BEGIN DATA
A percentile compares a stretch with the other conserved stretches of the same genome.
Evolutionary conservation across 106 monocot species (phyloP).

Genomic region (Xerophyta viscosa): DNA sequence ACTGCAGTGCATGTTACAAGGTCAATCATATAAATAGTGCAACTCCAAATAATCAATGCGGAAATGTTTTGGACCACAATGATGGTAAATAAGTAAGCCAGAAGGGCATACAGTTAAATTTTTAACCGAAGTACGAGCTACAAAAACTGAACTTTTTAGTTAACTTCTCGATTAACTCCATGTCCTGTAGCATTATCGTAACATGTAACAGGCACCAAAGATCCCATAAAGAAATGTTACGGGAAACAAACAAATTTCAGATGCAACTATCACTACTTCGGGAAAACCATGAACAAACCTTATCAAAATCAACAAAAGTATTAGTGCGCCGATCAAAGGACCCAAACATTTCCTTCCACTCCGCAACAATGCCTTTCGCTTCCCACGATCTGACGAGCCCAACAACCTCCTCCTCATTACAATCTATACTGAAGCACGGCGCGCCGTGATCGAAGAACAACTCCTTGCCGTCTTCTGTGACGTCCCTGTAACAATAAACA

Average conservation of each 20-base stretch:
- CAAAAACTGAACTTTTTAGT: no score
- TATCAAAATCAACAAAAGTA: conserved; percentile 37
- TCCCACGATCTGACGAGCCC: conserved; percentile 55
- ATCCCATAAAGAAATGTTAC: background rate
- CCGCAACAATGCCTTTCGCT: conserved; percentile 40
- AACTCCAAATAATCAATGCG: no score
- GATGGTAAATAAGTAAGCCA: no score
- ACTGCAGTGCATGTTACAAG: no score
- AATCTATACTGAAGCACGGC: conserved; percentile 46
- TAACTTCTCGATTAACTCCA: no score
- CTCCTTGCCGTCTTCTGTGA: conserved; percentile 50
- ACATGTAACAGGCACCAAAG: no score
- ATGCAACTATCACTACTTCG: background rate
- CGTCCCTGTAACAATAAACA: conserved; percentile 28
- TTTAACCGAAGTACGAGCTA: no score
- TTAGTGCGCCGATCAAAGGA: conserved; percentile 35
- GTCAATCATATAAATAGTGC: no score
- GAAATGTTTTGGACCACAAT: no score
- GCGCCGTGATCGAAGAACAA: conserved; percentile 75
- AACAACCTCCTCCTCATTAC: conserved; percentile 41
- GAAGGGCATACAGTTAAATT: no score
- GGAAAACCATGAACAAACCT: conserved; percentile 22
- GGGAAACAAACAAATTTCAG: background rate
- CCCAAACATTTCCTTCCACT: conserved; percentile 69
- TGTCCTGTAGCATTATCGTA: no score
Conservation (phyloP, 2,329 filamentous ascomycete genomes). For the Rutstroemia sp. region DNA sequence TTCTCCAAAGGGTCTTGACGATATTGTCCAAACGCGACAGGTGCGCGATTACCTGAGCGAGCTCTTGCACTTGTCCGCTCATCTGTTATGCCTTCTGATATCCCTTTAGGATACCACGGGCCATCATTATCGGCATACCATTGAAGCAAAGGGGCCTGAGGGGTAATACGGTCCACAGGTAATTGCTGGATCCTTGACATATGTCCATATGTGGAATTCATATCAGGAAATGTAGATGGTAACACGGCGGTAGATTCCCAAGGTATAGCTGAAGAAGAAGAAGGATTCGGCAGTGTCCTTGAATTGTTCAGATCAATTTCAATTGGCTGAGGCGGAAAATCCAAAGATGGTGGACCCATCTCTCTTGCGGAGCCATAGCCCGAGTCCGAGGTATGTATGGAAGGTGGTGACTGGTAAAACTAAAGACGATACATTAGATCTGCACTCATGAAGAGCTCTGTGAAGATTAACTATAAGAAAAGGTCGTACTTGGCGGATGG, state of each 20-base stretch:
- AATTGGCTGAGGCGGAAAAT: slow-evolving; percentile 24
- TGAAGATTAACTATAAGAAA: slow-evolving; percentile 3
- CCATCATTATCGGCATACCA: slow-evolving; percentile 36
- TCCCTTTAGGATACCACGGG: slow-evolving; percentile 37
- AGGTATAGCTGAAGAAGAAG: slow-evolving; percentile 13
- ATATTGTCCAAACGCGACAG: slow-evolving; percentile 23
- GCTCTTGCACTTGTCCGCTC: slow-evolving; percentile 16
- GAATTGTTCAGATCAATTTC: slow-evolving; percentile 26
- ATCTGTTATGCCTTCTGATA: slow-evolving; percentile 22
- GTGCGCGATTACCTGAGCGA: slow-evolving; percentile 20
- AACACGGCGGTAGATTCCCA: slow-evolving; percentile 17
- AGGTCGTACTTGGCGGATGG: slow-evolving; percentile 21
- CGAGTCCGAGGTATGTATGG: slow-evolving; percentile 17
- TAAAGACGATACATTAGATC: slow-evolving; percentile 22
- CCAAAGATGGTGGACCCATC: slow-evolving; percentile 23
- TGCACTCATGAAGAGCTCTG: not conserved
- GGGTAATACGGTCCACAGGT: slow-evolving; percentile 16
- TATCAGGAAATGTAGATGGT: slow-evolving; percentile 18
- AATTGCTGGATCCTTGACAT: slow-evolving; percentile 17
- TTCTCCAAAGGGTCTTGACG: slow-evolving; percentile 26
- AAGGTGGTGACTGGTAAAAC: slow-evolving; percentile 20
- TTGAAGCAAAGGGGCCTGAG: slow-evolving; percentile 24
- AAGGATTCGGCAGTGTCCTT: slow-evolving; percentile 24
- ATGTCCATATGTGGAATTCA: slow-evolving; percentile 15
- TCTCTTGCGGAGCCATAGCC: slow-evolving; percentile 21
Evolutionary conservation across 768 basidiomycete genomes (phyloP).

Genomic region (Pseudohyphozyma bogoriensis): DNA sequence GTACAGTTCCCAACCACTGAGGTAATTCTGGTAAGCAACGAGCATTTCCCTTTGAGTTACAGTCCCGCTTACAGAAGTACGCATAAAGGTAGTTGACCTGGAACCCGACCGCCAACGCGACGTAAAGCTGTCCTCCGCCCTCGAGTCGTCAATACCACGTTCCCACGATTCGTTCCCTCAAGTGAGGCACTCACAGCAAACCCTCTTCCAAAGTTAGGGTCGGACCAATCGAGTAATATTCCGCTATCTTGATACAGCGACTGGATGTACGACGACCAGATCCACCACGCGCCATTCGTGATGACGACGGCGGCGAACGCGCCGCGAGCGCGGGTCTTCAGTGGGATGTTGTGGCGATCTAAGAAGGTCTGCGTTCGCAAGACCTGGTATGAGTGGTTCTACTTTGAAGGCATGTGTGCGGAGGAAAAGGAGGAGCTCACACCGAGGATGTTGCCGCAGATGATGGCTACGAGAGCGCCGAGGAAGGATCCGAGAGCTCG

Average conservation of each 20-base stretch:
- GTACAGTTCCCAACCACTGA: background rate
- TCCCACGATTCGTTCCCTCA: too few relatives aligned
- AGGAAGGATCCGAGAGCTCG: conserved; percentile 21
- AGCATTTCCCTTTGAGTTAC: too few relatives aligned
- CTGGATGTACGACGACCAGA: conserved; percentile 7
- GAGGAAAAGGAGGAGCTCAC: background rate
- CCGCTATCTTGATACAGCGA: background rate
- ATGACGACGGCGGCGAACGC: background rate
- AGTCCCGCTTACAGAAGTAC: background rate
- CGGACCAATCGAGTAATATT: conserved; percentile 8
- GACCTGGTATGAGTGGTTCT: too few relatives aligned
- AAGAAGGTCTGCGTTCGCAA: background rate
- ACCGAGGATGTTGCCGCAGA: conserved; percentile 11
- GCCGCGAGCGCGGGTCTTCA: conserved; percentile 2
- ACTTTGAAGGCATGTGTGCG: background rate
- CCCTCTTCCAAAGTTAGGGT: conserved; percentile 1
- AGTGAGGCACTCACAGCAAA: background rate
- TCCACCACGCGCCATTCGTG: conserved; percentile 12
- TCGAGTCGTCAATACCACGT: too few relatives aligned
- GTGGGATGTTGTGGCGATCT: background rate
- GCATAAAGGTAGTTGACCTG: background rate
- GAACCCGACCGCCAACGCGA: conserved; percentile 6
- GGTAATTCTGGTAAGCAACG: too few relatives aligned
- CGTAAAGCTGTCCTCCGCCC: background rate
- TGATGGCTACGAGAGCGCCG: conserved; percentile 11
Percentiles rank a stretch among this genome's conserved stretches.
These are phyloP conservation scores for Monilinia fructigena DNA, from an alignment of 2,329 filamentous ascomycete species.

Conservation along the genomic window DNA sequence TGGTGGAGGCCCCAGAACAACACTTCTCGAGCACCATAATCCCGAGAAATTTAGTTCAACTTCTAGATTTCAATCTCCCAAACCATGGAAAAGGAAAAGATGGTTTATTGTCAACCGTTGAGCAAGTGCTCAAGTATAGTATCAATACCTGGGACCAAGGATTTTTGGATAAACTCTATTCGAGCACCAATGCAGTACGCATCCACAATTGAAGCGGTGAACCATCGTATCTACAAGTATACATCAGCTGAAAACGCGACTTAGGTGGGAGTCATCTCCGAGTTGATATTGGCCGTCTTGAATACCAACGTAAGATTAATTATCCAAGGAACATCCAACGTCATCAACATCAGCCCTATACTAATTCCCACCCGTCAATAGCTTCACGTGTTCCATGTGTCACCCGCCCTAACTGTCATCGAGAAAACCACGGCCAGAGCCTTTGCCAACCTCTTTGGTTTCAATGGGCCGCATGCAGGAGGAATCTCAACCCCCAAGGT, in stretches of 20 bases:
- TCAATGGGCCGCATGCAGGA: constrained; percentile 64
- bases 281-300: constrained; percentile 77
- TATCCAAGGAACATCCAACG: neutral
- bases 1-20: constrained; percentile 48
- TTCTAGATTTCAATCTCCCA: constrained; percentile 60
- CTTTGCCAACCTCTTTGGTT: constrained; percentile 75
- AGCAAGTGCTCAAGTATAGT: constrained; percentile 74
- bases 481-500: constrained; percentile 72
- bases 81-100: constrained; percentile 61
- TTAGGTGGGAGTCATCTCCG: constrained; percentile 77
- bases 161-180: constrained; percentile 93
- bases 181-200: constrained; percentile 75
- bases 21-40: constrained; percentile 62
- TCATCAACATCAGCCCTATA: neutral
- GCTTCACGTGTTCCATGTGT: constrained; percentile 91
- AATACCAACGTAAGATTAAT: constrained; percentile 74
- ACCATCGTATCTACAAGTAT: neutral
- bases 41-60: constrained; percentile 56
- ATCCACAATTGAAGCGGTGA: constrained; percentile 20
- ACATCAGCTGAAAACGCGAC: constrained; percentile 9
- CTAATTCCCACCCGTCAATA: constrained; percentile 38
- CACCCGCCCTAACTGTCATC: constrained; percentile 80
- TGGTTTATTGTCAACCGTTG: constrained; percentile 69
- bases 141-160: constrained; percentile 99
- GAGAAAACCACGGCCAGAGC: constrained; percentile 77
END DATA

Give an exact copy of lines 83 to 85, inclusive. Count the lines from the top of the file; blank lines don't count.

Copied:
- TGATGGCTACGAGAGCGCCG: conserved; percentile 11
Percentiles rank a stretch among this genome's conserved stretches.
These are phyloP conservation scores for Monilinia fructigena DNA, from an alignment of 2,329 filamentous ascomycete species.